This page best viewed with… you what?

 

 

I think I’ll pass on the page viewing, me thinks.

Credits: Veronica Savage via GifCities and Internet Archive

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#30YearsofGIFs – 8

 

In the earliest days of the net, GIFs and JPGs for different aspects of this brave new world often made reference to pre-existing technologies and objects. For example, the above GIF shows two letterboxes for email, a virtual reinterpretation of the traditional door flap for letters and parcels. This analogy helped people be more comfortable with the new technology by relating it to things they were already familiar with IRL.

Credits: Vijay Shah, Blingee

#30YearsofGIFs – 7

 

Lovable Pikachu, the yellow star of the anime series Pokémon, first made his appearance in 1996 in a Nintendo Game Boy game and arrived on TV a year later. A generation of people made Pokemon GIFs to put on their sites and really show they caught them all!. Unlike many things from the heyday of GIFs, Pokémon are still going strong, as last year’s Pokémon Go craze can attest.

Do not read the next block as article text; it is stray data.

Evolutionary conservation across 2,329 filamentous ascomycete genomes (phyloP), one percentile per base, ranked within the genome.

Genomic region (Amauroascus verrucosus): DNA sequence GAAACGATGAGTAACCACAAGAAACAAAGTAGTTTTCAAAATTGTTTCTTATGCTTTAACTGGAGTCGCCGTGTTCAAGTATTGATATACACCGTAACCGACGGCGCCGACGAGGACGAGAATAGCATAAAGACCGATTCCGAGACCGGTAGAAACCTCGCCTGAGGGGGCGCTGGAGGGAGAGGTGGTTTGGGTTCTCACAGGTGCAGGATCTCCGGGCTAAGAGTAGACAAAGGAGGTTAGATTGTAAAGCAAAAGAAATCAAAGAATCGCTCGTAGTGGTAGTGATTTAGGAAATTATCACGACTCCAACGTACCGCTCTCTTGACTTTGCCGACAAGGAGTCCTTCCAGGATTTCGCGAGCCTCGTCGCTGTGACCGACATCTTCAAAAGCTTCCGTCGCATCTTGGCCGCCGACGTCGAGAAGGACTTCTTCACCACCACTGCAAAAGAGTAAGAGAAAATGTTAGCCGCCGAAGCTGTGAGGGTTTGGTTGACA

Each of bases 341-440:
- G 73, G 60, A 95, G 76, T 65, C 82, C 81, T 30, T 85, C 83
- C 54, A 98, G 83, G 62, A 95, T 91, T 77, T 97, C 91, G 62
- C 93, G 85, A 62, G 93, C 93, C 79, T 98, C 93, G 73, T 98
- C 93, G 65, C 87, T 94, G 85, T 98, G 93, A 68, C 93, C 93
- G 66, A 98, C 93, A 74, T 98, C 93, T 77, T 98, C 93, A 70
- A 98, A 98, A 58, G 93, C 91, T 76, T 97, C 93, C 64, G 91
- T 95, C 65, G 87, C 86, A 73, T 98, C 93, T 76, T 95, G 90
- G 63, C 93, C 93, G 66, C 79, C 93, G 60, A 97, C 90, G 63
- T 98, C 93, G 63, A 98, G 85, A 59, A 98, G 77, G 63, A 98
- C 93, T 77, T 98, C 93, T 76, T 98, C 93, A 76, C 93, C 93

Credits: Vijay Shah, Blingee

#30YearsofGIFs – 5

 

 

Different versions of the ‘Under Construction’ GIF, such as the one featured above were popular on the early Net. For home-based website creators especially, these GIFs were a way of showing they were hard at work building their sites, just like at a construction site. Many of the GIFs were based off of US road signage. Sadly, after the demise of Web 1.0 in the first few years of the 21st century, the under construction GIFs that frequented the likes of Geocities went the way of the floppy disk, surviving now in only legacy sites and GIF collections.

Credits: Vijay Shah, Blingee

Vijay’s classic GIFs 2007-2011 – 330

 

Indian movies – where crazy stunts are the order of the day.

GIF: rajnikant-sliding-horse                                                                                                     DATE: 19/06/2009

Credits: Animated GIFs via Ratedesi Forums

#30YearsofGIFs – 3

 

This cute little GIF, a US-style letter box that opens to reveal a cluster of hearts, was a popular feature on the user-generated network of sites called GeoCities during the 1990s. It was, as appearance suggests, use to indicate links to emails. Sadly I don’t know its origins.

For some further reading, here is an ‘ode to the GIF’ written by marketing agency Nelson Bostock Unlimited – http://www.nelsonbostockunlimited.com/blog/an-ode-to-the-gif-2/

Credits: Vijay Shah, Blingee